The Hyperdrive could make other auto technologies and even some manufacturing facilities obsolete, say company officials. Because of its high voltage, it could make the new 42-volt electrical system under development unnecessary. Continuously variable transmissions wouldn't be needed (potentially outdating a Ford joint venture with Germany's ZF Group to develop them, for example). Entire parts of four-wheel- and all-wheel-drive systems could be removed from vehicles, their work replaced by the Hyperdrive's power amplifier. And entire parts plants would have to be retooled or might even become unnecessary.

GM, which has pushed Congress to ease diesel fuel restrictions, recently unveiled a fuel cell vehicle that reforms gasoline on-board. Fuel cells are seen as the industry's long-term direction to replace ICs, with hybrids a probable transition. Severinsky said the Hyperdrive is flexible enough to be adapted for fuel cell vehicles. "It doesn't matter if the fuel cell replaces the internal combustion engine," Severinsky said. "Our system can use it."

Here or There?

What's the best market potential for Hyperdrive? Ironically it might be in Asia, according to Paice. Europeans are heavily into perfecting more fuel efficient, longer lived diesel engines. But Japan's Honda and Toyota have been first to adopt hybrid technology as commercially viable vehicles, said Spinella.

Cole noted that Ford has two hybrid sport utilities on the horizon. "With multinational companies that operate across national boundaries as if they don't exist, it really doesn't matter where Paice's technology is first implemented,"
he said. "The marketplace will select the best place for any technological application."

Pollution-wise, if the auto industry's whole fleet of new vehicles produced used Hyperdrive, it would be the equivalent of taking 95 percent of today's vehicles off the road, according to Templin. "It has so much potential for improving the car, from cost reductions to emissions reductions to improving fuel economy, that it will turn automotive engineering upside-down," he predicted.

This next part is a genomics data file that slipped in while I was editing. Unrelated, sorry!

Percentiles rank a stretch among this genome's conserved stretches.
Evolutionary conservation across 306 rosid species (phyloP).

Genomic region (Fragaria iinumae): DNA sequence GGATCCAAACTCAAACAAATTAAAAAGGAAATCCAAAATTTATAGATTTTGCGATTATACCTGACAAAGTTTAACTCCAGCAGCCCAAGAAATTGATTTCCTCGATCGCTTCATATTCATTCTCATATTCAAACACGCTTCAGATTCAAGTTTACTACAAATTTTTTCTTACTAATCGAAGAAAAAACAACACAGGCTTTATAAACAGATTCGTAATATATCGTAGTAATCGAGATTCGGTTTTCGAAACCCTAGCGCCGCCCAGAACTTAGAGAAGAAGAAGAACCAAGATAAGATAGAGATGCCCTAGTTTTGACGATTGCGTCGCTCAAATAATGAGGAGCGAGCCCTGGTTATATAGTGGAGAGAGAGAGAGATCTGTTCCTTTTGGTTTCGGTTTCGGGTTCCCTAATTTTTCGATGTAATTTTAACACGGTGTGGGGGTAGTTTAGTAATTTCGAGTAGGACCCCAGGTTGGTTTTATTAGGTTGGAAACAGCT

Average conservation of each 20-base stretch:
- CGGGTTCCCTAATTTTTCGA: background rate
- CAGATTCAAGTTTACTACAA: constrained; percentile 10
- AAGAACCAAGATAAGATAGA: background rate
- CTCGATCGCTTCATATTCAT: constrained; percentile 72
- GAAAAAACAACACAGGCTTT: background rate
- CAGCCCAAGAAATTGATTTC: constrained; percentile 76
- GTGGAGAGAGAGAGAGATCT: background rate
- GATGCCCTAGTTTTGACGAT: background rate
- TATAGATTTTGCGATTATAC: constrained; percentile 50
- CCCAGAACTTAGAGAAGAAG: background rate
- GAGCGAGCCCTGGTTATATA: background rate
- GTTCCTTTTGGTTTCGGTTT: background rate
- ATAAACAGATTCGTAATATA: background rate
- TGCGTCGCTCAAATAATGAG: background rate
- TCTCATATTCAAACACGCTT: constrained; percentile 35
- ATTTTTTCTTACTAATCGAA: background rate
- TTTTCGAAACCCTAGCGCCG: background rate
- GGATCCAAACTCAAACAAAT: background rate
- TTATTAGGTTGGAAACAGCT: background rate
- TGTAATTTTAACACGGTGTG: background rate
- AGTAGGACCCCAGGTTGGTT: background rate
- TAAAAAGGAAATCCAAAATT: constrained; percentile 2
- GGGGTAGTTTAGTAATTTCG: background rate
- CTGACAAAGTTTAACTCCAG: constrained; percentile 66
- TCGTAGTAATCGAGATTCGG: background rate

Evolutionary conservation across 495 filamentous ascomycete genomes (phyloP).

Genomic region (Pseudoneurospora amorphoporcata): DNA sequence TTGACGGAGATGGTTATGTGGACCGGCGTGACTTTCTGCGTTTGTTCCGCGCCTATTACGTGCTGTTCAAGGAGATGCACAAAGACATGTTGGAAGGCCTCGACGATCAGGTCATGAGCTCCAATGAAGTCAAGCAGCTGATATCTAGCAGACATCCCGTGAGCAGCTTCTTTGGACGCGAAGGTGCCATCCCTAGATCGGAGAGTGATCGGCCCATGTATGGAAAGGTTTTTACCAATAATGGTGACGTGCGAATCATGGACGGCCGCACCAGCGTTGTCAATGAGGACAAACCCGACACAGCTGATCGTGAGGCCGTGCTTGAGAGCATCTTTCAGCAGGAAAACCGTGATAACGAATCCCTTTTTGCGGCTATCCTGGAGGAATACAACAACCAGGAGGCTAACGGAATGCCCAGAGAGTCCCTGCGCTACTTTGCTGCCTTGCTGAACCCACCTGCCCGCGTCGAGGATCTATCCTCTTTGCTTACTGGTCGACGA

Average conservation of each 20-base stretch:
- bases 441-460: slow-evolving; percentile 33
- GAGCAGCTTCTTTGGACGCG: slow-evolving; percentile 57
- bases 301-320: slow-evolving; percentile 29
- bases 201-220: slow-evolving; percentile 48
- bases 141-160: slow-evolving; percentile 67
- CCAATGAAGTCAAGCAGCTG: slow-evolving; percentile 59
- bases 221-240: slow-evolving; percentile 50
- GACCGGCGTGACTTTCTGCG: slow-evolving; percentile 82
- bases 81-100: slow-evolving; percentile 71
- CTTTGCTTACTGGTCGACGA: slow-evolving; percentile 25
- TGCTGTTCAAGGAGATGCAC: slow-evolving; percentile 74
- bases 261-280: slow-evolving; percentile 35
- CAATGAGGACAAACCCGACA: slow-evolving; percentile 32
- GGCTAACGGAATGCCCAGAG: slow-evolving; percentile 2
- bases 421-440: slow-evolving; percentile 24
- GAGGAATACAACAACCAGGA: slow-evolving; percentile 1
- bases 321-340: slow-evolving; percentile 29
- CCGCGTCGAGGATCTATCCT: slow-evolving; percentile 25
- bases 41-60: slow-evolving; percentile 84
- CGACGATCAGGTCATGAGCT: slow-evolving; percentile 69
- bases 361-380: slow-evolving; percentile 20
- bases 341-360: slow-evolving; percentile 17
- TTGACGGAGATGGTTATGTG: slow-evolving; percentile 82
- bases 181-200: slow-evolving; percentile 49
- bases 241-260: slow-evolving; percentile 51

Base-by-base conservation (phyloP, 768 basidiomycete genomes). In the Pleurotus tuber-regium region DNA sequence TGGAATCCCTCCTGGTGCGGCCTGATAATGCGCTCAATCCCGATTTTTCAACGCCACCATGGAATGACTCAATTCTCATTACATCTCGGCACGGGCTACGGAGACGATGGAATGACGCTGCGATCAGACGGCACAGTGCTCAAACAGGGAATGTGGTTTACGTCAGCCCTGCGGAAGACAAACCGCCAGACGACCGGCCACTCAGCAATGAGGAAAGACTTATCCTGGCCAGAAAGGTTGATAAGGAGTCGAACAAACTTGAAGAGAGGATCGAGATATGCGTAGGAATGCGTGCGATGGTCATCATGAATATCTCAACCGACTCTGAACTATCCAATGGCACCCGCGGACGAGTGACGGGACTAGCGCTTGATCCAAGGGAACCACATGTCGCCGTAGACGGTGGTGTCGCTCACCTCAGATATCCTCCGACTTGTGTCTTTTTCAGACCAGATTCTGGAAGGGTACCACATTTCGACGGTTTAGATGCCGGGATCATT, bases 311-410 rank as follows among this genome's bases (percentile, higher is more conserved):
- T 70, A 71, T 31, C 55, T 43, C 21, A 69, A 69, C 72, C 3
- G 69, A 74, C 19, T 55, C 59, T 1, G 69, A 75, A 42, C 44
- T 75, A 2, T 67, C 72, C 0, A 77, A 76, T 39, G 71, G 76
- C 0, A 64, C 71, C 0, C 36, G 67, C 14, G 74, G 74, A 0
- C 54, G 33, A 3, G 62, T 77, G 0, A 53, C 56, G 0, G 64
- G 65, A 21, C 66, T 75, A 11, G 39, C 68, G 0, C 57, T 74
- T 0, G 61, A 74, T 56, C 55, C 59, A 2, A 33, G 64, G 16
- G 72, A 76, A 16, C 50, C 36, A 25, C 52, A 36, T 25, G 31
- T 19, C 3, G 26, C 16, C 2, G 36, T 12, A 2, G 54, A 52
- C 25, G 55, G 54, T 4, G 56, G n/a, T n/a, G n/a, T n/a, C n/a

Transforming technologies have caught on quickly before, said Templin. When electronic fuel injection was introduced by Cadillac, the industry adopted it in worldwide in four years. "I predict the same thing will happen with (Hyperdrive) because who could compete against it? Who could sell a vehicle (that gets) 15 mpg when a competitor is selling one for 30?"

Can Paice's patents stand up to legal challenges and financial and political the pressures from competitors? Paice is not patenting the idea of a hybrid powertrain, but a computer controller and the software needed to make the system work to its maximum efficiency, said Severinsky.

Templin added that Paice's patent protection is very good. "Our fundamentals are very strong. We researched that issue very thoroughly and our patents are available for licensing. If someone wants to go around them, they are welcome to try, but the cost and the effort to do that might be very difficult." License fees have not yet been determined, but will be aimed at recouping millions of dollars spent on development, he said.

Hyperdrive could be a boon to oil companies as well, because it could bring down the cost of fuel, said Templin. "The oil companies won't have to build more refineries, it will cut evaporative loss in half and they won't need to make (specialized) 'boutique' fuels."


A Backdoor Downside

While the Hyperdrive would be beneficial to consumers buying new vehicles, it could devastate the residual values of older ones and depress the value of competitors' products that were not as fuel efficient, said Tom Webb, chief economist for Manheim Auctions. "Anytime you're able to introduce a new product that is both cheaper and better than the previous generation, it always depresses the prices of the used product," he said.

Auto leasing and used car industries already are squeezed on the value of their used vehicles as auto makers put more attractive new equipment on their cars, without increasing costs, Webb said. With the Paice technology on vehicles in,
say, three to five years, used car residuals would fall even more, he added.

But "from a customer standpoint, though, any technology that doubles fuel economy and cuts emissions would be great."

CNW's Spinella said a successful Hyperdrive could revolutionize the industry. "Any company that could use it - and competitors don't - could effectively collect as large of
a share of the market as they wanted," he said.

During a century of auto production, only a few products such as Ford's Mustang (selling a million units its first year) have radically changed the industry, said Spinella. Alternative fuel vehicles haven't revolutionized it yet, and he doubts the Hyperdrive could within five years.

According to Paice's Polletta, one consideration gaining attention since the recent terrorist attacks is the possibility of using the Hyperdrive to power the military's next generation of heavy duty transport vehicles. Most hybrid vehicles can't carry troops while towing a large weight. But the Paice system could power a vehicle with a gross vehicle weight close to 17,000 pounds.

"Our system," he added, "has many significant advantages for the military."

- Joe Cabadas